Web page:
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A Warmer World

Just half of CEOs see climate change as a risk to their business

Samantha Fields Aug 23, 2023
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Homes destroyed by the wildfire in Lahaina, Hawaii. Despite multiple severe weather events this summer, only a small minority of CEOs say climate change poses a "serious" risk to their business. Justin Sullivan/Getty Images
A Warmer World

Just half of CEOs see climate change as a risk to their business

Samantha Fields Aug 23, 2023
Heard on:
Homes destroyed by the wildfire in Lahaina, Hawaii. Despite multiple severe weather events this summer, only a small minority of CEOs say climate change poses a "serious" risk to their business. Justin Sullivan/Getty Images
HTML EMBED:
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If this summer has made one thing clear, it’s that extreme weather is becoming more common. The U.S. has suffered with floods and extreme heat and wildfires.

Yet just half of CEOs think of climate change as a risk to their business and just 19% think of it as a serious risk, according to a recent PricewaterhouseCoopers survey of business executives. That figure’s actually down from 23% last year.

The survey also found that fewer than a quarter of businesses are preparing for potential climate-related disruptions in the next 12 to 18 months. But the climate crisis can affect businesses in all sorts of ways.

“From supply chains to the location of plants, to even things like, ‘Do I have enough water in my vicinity in the future the next couple of years that I need for my manufacturing?'” said Sanjay Patnaik at the Brookings Institution.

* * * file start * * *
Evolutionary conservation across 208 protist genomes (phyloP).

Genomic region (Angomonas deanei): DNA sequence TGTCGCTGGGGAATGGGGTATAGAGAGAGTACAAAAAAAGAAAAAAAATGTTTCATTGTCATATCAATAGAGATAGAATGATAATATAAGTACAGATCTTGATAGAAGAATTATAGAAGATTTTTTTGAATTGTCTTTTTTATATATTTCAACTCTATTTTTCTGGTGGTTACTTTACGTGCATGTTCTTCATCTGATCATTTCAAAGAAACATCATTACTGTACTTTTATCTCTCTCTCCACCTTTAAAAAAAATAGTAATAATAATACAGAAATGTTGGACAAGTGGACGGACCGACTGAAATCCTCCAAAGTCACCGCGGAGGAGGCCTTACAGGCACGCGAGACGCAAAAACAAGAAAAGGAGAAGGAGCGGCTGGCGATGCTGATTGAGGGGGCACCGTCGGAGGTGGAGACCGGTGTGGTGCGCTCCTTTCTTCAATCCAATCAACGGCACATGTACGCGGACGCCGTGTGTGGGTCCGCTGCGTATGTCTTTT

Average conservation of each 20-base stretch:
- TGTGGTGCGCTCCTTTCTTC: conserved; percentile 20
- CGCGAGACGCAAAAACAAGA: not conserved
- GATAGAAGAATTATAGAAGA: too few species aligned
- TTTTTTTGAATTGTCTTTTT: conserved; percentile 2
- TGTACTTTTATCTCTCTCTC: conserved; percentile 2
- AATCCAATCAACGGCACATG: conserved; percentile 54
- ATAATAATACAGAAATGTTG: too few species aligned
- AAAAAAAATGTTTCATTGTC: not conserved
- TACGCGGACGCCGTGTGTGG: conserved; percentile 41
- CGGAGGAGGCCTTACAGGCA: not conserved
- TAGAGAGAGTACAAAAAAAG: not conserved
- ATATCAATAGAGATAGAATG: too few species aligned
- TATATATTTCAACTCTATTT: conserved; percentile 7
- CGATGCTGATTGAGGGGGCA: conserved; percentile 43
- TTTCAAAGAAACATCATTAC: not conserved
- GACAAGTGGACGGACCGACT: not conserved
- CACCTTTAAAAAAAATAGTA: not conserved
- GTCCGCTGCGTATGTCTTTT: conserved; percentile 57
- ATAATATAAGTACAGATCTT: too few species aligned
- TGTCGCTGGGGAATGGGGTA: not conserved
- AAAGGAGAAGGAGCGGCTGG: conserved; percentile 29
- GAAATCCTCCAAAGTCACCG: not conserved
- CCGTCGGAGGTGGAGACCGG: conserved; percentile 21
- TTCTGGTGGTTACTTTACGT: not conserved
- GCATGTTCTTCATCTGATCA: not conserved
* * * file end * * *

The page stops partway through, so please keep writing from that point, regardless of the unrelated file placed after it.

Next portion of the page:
There are a bunch of surveys like PwC’s that show most companies still aren’t doing much to mitigate those risks, Patnaik said — except in industries that are more obviously and immediately vulnerable.

“For instance, food,” he said. “Because if you’re in a business of chocolate and coffee, you start seeing the impacts already, and so you start preparing for a supply chain for this.” But those companies are in the minority.

Neil Dhar at PricewaterhouseCoopers said most executives he talks to are thinking about climate change.

“When investors, your board, your employees, your customers are asking about a specific topic, it’s got to be front and center,” he said.

But “front and center” doesn’t necessarily mean executives are doing anything about it. “There’s a difference between having concerns and actually taking some action that involves investing and spending money on it,” Dhar said.

Ultimately, what it comes down to is money, per Bhaskar Chakravorti at Tufts University’s Fletcher School.

“Most CEOs are under pressure to deliver results to analysts and to the market,” he said. “They are in their jobs for less than five years on average. And the returns from any investment they make has a much longer horizon.”

So, there’s not a lot of incentive. Plus, Chakravorti noted that CEOs are human, and most humans aren’t great at planning for the future — even though this summer has brought back-to-back climate disasters.

“Are we turning down our air conditioners? Are we eating less meat? Most of us are not,” Chakravorti said. “So just like we, as consumers, are not really cutting back to a meaningful degree,” neither are companies.

And chances are, Chakravorti said, most won’t unless the government makes them.

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